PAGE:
Sunday, 18 March 2012

Why Marvel is stuck in the 1960s (or How did there come to be no female ongoings, anyway?)

So, Carol Danvers (a.k.a. Ms. Marvel a.k. Warbird, a.k.a. Binary), who we'll meet a few months down the line, is getting a haircut, and a new solo series, as Captain Marvel. This means Marvel will have an ongoing female solo again, after X-23 and Ghost Rider were cancelled. X-Marathon approves of the new look and will be putting the book on its pull list.

As was noted a couple of months back, it's been a long time since Marvel didn't have an ongoing female solo - by my reckoning since October 1998 and the launch of Spider-Girl. Why is this? Well, poor sales, we're told. But essentially that's a tautology. The series did not succeed commercially because of poor sales. Well, yes. But why the poor sales? Is this because comics readers are inherently sexist? Because Marvel aren't doing enough promotion? Or just maybe it's a bit more complicated than that.

In the last ten years, there have been solo titles based around various female heroes - Spider-Girl, She-Hulk, Ms. Marvel, Mystique, Rogue, Black Widow, Spider-Woman. Of these the longest-running were the alternative-universe Spider-Girl (with 100 issues in its original volume), and then the 616 She-Hulk and Ms. Marvel, notching up 50 issues each in their mid-2000s series.

What these runs have in common is a single writer. Tom DeFalco wrote every single issue of Spider-Girl, Brian Reed wrote the entire run of Ms. Marvel, and She-Hulk didn't survive much more than a year after Dan Slott's run ended. She-Hulk is in fact Marvel's only recent attempt to hand over a female solo title between writers. Let's look at a chart.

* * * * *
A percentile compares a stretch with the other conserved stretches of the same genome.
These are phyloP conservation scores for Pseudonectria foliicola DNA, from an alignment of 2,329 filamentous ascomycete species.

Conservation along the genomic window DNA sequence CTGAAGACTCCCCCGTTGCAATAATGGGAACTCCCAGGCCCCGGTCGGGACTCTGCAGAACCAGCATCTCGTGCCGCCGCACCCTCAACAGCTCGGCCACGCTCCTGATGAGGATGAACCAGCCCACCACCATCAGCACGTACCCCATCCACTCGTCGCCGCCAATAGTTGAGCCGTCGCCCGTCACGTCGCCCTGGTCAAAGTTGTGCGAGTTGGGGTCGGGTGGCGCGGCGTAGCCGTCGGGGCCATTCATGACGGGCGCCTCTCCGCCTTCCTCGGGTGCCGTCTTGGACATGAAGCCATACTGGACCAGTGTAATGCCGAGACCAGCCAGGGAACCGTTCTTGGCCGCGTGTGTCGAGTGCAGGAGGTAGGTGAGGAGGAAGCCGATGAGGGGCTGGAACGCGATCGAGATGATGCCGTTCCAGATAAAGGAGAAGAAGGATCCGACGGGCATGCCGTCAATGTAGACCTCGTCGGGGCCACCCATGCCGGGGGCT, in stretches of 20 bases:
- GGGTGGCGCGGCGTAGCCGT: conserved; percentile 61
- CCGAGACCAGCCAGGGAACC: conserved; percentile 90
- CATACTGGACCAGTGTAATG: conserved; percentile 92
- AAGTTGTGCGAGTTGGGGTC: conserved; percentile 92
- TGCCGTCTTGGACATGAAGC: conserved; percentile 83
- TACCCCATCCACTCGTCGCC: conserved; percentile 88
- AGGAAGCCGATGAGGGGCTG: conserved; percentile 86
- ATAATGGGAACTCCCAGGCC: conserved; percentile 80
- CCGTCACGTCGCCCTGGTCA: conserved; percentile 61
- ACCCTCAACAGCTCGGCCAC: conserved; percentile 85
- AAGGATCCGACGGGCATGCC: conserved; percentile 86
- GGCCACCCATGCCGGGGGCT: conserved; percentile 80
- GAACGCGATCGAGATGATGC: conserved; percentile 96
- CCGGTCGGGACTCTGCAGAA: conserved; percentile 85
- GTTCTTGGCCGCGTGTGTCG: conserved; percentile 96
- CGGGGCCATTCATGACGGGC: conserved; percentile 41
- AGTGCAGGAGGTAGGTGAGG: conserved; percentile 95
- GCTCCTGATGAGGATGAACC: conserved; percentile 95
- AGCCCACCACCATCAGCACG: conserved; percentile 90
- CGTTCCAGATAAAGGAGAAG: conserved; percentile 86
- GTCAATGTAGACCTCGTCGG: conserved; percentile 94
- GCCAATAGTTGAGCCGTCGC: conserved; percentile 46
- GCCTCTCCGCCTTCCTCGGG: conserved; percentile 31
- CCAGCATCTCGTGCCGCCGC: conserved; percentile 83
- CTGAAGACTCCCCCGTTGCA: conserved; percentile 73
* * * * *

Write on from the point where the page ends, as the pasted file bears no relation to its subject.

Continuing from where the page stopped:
Huh. Not great, eh. It had found pretty consistent level of about 27,000 under Slott, but after some initial interest it started falling under Peter David, and wasn't arrested by a crossover with his X-Factor title for Secret Invasion. Given this, I can see why they might not have wanted to find a successor to Reed for Ms. Marvel a year later. But perhaps they should have tried anyway.

What's going on here is that there are about six or eight "core" Marvel characters that can permanently support an ongoing, and Marvel will try to find a creative team to take the character if it becomes vacant - the big three of Spider-Man, Hulk and Wolverine - the Avengers trio of Iron Man, Captain America, and Thor, and the more marginal cases of Daredevil and Punisher. These are the books with the huge issue numbers (they've all either been recently renumbered upwards, or relaunched at a new #1). The A-list consists of Marvel's solo characters from the 1960s with only Punisher and Wolverine having been successfully added subsequently.